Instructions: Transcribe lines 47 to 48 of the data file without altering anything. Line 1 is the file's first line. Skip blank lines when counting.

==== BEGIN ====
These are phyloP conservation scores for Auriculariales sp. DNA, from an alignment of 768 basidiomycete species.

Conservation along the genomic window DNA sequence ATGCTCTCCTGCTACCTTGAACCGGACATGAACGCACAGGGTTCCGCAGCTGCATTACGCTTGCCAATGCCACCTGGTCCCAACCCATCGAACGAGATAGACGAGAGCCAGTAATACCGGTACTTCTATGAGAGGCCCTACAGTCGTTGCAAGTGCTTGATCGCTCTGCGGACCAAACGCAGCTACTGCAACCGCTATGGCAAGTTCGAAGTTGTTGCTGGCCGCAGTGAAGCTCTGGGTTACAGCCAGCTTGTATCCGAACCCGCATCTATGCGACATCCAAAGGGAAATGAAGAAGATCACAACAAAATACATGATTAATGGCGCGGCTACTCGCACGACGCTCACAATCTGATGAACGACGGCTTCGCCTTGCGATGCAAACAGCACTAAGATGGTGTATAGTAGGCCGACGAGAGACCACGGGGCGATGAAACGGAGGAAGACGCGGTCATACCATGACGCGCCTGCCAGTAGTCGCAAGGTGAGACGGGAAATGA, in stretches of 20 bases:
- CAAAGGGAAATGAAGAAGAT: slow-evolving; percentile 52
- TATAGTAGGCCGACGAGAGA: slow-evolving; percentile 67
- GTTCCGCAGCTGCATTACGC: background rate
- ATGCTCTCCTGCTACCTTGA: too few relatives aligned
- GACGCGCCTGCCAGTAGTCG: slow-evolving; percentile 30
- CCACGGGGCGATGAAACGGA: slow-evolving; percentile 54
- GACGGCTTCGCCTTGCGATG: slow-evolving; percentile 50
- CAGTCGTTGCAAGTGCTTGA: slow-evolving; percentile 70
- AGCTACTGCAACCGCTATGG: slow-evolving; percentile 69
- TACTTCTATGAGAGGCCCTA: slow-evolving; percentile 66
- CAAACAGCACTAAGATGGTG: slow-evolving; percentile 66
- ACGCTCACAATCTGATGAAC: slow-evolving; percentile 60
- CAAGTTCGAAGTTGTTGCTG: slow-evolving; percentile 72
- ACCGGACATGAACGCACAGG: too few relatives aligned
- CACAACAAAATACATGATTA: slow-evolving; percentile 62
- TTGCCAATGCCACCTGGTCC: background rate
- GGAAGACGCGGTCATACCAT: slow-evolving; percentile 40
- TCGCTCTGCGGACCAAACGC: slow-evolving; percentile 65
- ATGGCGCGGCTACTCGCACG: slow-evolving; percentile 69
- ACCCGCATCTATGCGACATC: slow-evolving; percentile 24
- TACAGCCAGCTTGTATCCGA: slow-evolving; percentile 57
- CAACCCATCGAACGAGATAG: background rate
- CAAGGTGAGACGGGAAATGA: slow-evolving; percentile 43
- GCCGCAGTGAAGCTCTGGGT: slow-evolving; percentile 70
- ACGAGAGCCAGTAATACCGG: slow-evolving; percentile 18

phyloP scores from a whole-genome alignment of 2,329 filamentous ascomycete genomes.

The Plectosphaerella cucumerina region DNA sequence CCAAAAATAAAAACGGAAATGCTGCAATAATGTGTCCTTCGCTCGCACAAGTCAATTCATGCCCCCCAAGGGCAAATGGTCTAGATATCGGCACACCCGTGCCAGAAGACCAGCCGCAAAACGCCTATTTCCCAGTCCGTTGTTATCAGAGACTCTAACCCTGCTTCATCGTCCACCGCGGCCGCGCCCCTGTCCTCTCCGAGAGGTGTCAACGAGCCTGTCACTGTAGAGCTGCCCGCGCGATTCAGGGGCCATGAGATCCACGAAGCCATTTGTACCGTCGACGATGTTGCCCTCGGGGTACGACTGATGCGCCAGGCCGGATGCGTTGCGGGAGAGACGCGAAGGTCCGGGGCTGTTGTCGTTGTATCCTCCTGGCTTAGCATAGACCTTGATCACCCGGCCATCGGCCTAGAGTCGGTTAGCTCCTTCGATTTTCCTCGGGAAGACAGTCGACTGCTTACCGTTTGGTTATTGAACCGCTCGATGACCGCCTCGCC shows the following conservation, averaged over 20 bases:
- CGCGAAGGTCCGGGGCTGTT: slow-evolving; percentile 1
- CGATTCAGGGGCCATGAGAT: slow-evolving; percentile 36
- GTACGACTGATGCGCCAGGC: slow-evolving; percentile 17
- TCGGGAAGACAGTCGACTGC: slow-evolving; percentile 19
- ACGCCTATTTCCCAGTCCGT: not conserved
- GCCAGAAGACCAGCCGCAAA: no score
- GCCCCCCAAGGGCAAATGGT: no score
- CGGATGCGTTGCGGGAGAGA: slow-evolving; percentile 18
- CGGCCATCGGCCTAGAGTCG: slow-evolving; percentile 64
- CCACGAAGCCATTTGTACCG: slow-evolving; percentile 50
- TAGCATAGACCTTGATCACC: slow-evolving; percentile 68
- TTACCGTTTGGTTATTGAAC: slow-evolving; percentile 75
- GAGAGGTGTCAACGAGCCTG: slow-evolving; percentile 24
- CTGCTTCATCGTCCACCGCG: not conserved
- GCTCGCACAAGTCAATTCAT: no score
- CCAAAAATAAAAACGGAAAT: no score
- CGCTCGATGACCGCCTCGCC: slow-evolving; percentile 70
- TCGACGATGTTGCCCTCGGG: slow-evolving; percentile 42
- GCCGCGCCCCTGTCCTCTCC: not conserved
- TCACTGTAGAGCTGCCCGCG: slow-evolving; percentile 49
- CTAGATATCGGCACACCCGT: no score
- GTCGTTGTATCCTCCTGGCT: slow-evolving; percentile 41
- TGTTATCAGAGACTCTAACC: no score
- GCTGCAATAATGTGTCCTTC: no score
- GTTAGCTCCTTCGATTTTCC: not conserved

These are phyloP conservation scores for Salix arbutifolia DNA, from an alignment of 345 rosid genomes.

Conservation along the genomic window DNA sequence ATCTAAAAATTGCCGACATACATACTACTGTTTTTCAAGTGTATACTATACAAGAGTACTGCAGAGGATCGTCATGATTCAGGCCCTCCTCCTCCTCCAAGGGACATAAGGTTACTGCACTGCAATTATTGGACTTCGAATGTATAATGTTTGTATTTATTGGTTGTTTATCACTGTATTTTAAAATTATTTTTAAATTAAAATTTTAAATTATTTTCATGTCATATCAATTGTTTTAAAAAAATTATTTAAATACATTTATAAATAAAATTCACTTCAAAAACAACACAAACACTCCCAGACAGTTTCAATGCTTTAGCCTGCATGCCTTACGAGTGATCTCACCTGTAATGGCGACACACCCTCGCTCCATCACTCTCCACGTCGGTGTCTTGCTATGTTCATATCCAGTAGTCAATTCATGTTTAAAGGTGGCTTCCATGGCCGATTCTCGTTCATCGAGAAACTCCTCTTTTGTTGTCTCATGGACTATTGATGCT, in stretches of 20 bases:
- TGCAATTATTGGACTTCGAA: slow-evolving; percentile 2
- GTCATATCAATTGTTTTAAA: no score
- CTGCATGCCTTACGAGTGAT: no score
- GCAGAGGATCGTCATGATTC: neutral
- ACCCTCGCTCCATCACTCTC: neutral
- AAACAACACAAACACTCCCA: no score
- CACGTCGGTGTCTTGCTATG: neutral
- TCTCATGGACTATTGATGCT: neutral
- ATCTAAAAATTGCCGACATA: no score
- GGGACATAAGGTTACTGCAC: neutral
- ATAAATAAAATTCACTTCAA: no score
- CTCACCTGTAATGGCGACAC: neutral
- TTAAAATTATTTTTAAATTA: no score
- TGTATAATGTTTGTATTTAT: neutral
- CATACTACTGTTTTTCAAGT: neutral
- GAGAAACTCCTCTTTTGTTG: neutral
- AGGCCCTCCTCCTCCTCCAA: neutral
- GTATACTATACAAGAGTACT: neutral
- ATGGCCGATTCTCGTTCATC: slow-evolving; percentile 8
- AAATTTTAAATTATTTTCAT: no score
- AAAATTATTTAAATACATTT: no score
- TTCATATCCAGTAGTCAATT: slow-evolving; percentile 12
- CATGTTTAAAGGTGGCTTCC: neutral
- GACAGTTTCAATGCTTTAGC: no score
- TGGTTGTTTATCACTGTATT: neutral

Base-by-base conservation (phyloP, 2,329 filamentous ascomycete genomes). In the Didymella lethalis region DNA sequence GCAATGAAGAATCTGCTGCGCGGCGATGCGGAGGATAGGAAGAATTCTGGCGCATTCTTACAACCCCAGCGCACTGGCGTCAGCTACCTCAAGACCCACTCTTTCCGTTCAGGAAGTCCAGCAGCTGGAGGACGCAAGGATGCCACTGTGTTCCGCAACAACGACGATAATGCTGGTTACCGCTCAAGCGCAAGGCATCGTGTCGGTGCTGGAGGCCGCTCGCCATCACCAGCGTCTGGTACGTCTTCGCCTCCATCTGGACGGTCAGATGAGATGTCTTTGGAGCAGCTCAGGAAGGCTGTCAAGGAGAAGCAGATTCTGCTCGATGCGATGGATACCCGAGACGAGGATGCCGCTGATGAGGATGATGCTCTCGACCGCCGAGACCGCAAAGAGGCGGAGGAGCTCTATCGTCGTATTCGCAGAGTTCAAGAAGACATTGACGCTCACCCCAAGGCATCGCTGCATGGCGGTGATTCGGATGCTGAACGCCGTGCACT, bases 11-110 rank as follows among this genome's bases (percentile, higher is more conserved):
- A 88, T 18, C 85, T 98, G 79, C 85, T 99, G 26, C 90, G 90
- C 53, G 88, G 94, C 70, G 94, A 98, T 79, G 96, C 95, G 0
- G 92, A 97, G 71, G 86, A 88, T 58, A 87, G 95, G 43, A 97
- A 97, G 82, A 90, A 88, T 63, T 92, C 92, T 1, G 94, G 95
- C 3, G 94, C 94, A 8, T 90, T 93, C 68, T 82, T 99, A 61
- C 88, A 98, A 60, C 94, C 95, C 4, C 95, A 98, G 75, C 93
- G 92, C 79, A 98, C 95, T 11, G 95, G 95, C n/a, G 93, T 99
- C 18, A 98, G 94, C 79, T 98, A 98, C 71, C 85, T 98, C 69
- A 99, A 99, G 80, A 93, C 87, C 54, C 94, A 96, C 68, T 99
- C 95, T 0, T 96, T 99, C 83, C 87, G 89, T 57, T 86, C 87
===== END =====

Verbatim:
- TCGACGATGTTGCCCTCGGG: slow-evolving; percentile 42
- GCCGCGCCCCTGTCCTCTCC: not conserved